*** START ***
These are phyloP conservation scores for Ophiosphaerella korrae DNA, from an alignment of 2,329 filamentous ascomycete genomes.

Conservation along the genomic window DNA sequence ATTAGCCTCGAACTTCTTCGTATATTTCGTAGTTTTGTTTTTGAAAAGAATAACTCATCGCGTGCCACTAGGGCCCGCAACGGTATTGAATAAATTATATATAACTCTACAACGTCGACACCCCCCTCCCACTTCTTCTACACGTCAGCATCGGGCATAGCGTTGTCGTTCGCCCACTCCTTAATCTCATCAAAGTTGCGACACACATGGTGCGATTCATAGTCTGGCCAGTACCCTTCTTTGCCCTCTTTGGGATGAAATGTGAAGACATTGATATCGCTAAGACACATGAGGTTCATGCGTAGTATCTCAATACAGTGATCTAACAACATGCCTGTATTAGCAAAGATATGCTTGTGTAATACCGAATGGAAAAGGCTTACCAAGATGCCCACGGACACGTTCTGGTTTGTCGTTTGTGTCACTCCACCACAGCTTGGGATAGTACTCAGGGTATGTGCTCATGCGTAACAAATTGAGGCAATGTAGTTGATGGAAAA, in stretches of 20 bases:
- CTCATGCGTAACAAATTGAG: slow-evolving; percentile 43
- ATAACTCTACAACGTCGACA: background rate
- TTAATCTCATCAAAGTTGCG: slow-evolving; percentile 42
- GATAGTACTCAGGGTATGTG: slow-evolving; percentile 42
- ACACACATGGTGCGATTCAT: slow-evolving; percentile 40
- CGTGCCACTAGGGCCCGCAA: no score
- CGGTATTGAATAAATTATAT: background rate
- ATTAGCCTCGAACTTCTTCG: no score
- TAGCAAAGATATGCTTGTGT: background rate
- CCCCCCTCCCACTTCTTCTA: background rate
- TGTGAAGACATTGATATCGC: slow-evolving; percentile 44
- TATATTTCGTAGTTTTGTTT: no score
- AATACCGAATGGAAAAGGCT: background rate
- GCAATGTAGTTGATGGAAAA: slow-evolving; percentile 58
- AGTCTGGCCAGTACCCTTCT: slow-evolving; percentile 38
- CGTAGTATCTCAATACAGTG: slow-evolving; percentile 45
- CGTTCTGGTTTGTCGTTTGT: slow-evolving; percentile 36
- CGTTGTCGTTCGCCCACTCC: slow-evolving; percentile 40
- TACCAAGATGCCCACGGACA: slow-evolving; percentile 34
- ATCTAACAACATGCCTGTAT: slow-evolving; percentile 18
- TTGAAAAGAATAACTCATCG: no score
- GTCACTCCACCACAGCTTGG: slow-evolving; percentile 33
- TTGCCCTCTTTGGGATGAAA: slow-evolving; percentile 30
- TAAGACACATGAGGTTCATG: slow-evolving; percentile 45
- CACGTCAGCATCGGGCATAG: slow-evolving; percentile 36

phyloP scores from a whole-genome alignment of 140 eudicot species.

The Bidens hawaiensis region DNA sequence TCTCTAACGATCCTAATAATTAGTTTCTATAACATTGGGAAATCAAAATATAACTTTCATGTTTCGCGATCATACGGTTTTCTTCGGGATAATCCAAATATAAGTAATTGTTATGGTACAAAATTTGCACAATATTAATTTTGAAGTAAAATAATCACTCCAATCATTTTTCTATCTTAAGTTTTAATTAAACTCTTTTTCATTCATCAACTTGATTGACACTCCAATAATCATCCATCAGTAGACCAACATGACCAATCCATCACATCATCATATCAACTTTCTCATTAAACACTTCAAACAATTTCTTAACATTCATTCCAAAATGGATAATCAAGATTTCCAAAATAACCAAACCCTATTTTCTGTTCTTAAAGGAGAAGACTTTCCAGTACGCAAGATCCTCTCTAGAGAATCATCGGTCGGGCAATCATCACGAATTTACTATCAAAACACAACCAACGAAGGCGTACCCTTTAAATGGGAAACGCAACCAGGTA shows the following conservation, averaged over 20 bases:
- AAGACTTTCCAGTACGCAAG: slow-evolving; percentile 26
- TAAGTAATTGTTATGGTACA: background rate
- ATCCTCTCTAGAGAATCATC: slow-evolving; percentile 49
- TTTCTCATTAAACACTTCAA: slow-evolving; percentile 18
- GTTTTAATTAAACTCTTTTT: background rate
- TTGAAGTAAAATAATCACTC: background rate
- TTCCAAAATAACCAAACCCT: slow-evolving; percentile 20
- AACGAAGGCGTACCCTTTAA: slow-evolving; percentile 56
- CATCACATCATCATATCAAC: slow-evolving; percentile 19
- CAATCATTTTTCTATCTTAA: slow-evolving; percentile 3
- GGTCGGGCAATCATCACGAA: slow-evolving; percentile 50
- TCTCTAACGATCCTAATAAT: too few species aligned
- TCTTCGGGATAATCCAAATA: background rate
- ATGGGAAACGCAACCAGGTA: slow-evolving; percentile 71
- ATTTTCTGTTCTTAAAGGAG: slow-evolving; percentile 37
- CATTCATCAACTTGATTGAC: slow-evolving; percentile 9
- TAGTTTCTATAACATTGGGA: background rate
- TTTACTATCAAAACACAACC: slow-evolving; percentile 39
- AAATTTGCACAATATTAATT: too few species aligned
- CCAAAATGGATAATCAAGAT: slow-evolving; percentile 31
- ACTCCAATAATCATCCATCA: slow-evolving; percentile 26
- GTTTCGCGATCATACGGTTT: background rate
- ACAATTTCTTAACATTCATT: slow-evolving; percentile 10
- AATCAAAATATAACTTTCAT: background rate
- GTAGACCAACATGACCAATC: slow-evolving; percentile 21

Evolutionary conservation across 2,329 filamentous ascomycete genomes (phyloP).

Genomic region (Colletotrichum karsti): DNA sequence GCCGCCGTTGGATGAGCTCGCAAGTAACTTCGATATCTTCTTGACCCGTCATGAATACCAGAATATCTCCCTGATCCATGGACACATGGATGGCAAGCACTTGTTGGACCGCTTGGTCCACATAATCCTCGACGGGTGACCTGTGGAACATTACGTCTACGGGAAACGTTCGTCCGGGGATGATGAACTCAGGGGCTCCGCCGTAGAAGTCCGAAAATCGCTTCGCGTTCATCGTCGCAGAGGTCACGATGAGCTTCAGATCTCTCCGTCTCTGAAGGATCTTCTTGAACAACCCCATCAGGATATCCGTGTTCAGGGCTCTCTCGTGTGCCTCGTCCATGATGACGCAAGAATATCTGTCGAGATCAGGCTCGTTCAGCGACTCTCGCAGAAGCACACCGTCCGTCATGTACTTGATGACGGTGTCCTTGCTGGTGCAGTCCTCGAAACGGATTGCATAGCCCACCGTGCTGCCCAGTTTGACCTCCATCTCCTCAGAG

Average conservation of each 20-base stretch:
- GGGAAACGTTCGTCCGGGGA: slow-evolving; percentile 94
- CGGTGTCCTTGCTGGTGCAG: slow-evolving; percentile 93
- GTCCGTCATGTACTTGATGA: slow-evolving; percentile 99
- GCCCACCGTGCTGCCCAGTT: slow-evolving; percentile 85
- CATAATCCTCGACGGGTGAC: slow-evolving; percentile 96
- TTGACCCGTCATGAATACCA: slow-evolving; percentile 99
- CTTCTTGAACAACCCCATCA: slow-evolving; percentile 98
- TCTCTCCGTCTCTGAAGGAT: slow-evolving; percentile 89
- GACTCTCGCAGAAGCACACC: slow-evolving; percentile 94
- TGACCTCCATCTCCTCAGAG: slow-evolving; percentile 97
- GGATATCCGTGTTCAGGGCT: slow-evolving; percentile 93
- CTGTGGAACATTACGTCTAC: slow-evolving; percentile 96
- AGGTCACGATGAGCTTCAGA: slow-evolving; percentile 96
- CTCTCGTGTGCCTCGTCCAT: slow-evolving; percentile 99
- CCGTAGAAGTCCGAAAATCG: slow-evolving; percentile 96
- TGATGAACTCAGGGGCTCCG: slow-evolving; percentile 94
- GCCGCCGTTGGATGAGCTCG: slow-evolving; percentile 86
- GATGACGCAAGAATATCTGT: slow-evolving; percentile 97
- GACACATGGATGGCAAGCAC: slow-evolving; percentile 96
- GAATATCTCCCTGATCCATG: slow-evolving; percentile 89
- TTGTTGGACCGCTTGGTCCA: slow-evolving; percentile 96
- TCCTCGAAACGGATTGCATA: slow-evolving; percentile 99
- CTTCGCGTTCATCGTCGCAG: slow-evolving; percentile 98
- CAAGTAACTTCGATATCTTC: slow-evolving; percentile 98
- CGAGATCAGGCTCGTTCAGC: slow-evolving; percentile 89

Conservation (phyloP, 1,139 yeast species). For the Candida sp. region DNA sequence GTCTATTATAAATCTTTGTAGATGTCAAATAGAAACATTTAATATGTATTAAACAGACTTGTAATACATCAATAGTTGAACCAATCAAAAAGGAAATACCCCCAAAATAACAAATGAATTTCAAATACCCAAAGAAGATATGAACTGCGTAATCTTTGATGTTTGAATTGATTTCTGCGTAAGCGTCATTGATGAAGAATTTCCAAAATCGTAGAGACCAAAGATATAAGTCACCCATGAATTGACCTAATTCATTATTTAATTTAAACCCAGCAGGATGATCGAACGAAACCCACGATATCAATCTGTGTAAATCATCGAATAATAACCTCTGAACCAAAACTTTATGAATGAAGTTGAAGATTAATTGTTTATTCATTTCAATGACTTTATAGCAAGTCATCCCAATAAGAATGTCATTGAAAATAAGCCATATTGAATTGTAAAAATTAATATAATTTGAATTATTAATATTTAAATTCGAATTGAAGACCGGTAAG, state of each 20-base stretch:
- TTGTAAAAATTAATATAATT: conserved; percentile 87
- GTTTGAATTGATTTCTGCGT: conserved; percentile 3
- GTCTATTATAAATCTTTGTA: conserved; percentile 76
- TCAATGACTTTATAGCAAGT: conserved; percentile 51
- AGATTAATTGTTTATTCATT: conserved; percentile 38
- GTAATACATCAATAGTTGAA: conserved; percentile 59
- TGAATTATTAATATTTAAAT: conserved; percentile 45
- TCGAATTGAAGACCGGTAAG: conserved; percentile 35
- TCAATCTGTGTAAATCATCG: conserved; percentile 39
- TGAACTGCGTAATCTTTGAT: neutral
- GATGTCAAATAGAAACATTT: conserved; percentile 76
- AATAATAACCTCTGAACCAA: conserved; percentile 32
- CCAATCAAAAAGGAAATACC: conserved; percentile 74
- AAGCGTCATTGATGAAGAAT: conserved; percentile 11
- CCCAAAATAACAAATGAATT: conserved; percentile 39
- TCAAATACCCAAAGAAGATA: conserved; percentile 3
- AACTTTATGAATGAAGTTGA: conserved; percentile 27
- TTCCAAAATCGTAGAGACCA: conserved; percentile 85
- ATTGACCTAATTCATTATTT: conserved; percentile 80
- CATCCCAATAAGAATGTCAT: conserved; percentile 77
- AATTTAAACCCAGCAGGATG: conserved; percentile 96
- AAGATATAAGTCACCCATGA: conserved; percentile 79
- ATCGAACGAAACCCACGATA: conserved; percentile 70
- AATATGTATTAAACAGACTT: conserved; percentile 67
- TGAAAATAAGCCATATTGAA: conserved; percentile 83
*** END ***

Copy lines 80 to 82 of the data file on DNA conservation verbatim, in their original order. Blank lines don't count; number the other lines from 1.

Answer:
- CTTCGCGTTCATCGTCGCAG: slow-evolving; percentile 98
- CAAGTAACTTCGATATCTTC: slow-evolving; percentile 98
- CGAGATCAGGCTCGTTCAGC: slow-evolving; percentile 89